Caribbean Netherlands; gross domestic product (GDP) per capita
|Caribbean Netherlands||Periods||Gross domestic product per capita (USD)|
Dataset is not available.
This table shows the gross domestic product (GDP) per capita of Bonaire, St. Eustatius, Saba and total Caribbean Netherlands. GDP is a macroeconomic concept.
Note: GDP per capita has been calculated in all years using the most current figures for GDP and population size. No correction has been made for the following two breaks in population time series:
- Between 1 January 2015 and 1 January 2016, the population register of St. Eustatius was updated. As a result, approximately 600 individuals were classified as emigrants. These people were still registered in the population register of St. Eustatius, but a check-up revealed that they did not live on the island anymore.
- Between 1 Januari 2018 en 1 Januari 2019, the population register of both St. Eustatius and Saba was updated. As a result, approximately 200 individuals on Sint Eustatius and over 200 individuals on Saba were classified as emigrants. These people were still registered in the population register of respectively St. Eustatius and Saba, but a check-up revealed that they did not live on these islands anymore.
Data available from: 2012
Status of the figures:
The figures in this table are final.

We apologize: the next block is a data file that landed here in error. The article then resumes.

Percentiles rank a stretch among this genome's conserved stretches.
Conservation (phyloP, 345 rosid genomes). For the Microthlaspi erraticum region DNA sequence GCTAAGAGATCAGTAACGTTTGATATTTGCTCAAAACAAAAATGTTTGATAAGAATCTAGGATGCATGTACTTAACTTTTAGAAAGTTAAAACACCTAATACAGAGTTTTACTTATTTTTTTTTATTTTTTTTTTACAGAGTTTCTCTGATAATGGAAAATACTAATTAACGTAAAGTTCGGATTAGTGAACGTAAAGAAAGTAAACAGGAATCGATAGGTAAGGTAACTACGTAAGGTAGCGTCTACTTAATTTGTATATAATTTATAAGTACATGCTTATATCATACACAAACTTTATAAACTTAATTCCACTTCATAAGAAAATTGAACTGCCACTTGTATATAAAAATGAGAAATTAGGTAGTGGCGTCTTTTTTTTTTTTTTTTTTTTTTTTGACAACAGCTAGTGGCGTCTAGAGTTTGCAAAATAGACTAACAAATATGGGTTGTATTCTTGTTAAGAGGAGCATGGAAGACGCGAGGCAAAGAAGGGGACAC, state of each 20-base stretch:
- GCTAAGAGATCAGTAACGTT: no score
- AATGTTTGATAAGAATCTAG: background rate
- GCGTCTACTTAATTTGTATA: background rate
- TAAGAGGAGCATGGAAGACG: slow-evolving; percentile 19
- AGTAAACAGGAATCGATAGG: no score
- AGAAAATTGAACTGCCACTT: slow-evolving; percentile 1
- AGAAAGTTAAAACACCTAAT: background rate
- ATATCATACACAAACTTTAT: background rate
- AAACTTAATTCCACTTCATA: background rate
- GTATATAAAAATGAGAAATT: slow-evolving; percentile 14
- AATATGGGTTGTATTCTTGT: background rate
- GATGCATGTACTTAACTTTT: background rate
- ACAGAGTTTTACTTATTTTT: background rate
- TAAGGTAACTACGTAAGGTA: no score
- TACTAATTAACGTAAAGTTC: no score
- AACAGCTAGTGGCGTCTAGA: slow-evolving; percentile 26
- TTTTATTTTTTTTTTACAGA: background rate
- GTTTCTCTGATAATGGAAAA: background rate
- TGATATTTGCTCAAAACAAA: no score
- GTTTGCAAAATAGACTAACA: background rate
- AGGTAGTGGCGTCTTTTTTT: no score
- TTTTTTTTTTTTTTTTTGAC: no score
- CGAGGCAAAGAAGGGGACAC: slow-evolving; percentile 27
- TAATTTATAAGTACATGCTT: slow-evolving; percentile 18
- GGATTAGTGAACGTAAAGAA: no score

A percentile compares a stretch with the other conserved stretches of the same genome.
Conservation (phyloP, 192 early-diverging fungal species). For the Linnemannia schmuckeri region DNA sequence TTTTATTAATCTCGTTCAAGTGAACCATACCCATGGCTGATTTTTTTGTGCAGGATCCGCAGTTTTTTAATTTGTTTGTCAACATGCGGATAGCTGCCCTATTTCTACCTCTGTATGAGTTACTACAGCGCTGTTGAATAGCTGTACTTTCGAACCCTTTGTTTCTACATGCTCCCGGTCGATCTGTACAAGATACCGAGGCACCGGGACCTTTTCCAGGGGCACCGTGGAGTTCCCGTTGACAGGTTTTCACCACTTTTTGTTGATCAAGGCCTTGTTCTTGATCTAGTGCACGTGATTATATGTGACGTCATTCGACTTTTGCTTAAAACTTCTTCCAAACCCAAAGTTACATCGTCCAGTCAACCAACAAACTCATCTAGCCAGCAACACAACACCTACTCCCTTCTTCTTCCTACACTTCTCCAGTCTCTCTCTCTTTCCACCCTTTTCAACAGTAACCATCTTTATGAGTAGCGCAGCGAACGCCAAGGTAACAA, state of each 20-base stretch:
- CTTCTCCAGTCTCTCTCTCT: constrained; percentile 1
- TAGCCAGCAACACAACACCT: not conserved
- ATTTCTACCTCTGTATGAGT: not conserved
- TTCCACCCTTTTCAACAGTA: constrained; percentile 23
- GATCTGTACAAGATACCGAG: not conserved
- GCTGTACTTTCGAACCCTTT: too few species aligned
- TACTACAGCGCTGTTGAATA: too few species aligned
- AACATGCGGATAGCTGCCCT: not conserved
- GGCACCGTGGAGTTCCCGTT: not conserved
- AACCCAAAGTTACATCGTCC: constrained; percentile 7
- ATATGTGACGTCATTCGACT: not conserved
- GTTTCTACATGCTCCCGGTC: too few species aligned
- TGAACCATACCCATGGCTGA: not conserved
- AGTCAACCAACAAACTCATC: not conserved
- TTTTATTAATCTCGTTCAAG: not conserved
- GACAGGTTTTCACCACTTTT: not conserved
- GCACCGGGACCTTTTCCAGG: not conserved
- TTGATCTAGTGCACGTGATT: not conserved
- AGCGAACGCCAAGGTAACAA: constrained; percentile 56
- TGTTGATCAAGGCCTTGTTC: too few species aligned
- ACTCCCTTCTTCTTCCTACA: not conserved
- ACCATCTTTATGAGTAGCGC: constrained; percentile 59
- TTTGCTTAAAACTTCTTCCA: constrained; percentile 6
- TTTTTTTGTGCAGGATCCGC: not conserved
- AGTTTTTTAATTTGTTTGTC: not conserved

Changes as of 29 September 2022:
Data of 2020 have been added to this table.
When will new figures be published?
New figures of the GDP per capita of 2021 will be published in the autumn of 2023.
- Gross domestic product per capita
- Gross domestic product (GDP) is a quantity that expresses the size of an economy. The volume change of GDP during a reference period expresses the growth or shrinkage of the economy. Gross domestic product at market prices is the final result of the production activity of resident producer units. It can be defined in three ways:
- production approach: GDP is the sum of gross value added of the various institutional sectors or the various industries plus taxes and less subsidies on products (which are not allocated to sectors and industries). It is also the balancing item in the total economy production account;
- expenditure approach: GDP is the sum of final uses of goods and services by resident institutional units (final consumption and gross capital formation), plus exports and minus imports of goods and services;
- income approach: GDP is the sum of uses in the total economy generation of income account (compensation of employees, taxes on production and imports less subsidies, gross operating surplus and mixed income of the total economy).
The values are expressed at prices of the reporting period.